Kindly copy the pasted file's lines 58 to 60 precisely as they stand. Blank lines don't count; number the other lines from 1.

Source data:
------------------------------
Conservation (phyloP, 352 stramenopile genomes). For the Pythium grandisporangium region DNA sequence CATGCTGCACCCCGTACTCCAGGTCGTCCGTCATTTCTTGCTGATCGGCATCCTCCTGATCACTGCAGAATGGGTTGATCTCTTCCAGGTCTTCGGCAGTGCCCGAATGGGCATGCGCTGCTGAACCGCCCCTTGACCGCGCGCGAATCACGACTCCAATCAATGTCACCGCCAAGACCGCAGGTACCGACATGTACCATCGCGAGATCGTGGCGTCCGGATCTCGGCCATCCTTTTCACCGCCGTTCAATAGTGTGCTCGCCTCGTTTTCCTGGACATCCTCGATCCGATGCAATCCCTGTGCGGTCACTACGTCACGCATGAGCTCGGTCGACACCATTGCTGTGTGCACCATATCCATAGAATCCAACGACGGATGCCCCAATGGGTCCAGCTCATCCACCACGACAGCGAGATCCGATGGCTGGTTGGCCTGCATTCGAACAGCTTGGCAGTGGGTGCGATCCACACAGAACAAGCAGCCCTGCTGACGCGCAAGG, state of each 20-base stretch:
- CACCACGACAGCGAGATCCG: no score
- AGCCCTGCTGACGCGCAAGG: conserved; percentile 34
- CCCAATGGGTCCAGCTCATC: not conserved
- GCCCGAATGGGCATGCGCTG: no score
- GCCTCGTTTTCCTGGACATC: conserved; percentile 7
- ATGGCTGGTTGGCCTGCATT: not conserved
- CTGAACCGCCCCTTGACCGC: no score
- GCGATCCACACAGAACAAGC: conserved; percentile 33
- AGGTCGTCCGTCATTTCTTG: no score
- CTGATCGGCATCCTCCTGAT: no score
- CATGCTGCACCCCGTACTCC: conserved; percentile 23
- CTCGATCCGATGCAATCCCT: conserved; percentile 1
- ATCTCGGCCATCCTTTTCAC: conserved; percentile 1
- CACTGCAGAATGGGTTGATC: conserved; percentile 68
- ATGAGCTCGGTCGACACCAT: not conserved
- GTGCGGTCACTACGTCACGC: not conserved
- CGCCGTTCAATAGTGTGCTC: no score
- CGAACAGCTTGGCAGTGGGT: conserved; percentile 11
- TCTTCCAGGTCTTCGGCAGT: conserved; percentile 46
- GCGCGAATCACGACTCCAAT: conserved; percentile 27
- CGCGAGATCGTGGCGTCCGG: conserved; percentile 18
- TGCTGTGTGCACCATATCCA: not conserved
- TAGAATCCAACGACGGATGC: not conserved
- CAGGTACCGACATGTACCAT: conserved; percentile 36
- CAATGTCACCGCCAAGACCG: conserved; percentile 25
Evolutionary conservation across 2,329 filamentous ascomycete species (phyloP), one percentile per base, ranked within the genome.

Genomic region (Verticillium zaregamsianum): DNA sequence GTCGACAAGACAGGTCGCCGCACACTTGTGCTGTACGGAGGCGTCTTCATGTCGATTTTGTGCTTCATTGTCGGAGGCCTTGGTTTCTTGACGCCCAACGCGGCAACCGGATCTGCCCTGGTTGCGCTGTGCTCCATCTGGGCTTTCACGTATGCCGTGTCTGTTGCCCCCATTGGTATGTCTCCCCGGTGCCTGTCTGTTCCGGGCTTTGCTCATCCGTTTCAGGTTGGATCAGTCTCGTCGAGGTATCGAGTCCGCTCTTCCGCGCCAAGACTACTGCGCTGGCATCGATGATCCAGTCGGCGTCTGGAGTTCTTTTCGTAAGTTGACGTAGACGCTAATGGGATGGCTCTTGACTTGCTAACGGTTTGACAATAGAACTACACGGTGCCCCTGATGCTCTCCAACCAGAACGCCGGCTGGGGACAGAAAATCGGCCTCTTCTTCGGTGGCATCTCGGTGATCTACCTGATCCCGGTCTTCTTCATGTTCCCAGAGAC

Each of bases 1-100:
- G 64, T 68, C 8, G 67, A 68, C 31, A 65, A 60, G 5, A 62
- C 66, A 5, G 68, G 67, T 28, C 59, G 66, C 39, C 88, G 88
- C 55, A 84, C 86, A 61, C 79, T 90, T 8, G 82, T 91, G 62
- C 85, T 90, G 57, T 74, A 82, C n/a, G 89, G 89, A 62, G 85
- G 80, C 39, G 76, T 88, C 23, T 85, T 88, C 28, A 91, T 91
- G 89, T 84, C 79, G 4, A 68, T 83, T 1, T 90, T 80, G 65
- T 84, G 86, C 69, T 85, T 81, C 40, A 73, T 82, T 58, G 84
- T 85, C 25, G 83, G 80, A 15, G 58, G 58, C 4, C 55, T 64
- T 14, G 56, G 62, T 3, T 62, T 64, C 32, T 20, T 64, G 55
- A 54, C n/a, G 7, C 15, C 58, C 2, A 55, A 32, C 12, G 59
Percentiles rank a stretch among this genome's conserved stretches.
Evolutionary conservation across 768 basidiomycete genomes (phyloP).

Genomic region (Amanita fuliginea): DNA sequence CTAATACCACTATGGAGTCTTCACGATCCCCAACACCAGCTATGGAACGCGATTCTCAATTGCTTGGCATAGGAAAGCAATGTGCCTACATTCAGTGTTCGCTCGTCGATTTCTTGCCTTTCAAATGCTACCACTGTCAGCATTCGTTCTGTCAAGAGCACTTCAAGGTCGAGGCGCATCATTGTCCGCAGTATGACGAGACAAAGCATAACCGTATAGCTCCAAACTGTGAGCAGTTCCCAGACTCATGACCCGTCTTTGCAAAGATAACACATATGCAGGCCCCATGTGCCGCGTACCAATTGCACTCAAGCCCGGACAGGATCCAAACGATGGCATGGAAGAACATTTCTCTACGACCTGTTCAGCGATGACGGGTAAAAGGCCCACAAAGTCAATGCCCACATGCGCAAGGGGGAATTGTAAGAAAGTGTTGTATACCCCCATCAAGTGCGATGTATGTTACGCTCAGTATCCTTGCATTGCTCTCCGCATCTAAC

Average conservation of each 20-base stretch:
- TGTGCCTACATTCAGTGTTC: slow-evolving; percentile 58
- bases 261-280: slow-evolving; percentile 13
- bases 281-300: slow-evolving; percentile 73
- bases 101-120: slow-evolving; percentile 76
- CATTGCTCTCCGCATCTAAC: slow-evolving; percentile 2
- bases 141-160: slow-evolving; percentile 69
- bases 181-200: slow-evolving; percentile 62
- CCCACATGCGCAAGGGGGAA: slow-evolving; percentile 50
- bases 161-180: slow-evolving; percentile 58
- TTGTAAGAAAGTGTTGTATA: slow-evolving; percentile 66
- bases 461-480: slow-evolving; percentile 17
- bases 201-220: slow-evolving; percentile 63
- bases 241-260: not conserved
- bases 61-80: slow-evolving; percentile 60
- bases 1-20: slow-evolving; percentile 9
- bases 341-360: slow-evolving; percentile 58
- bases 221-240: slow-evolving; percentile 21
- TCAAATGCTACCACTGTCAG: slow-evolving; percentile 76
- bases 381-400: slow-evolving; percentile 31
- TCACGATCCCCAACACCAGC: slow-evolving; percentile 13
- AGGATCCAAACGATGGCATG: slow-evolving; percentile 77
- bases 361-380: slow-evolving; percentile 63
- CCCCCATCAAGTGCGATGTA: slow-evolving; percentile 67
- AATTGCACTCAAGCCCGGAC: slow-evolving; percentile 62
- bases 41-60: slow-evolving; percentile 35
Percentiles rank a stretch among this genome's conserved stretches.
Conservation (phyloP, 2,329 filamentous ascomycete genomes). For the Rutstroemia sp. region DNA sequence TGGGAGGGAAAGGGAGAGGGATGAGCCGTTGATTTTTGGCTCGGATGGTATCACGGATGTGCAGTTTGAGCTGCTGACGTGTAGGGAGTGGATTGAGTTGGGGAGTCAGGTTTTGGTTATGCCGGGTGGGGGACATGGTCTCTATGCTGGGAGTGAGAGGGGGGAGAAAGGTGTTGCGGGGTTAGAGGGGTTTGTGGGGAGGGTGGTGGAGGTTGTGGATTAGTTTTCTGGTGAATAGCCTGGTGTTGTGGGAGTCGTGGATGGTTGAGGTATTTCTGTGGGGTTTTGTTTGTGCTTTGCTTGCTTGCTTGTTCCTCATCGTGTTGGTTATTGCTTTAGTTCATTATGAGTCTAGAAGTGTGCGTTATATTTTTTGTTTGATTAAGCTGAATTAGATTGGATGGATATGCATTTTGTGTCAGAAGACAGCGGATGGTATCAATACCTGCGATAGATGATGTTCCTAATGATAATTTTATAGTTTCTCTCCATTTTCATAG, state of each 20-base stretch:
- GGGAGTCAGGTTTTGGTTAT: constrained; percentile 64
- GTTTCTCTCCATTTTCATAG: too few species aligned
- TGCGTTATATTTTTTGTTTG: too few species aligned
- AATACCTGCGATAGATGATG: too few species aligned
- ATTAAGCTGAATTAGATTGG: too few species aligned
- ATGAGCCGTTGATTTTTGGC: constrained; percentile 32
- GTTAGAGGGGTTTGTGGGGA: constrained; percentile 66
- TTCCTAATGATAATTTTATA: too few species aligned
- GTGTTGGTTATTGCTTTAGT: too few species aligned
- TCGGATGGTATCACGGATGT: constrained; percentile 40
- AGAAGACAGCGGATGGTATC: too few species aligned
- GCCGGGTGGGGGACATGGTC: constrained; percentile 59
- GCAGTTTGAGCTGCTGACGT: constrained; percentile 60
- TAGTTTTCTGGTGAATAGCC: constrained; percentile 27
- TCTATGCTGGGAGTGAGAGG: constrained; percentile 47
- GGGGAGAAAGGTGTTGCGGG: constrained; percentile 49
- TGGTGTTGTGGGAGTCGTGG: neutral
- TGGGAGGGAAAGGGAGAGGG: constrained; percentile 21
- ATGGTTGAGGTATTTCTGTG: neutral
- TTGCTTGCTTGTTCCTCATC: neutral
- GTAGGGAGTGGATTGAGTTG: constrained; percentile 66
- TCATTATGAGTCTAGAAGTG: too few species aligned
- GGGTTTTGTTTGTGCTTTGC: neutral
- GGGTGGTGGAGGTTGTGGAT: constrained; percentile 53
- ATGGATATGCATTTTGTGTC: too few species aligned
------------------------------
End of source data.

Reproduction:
- bases 1-20: slow-evolving; percentile 9
- bases 341-360: slow-evolving; percentile 58
- bases 221-240: slow-evolving; percentile 21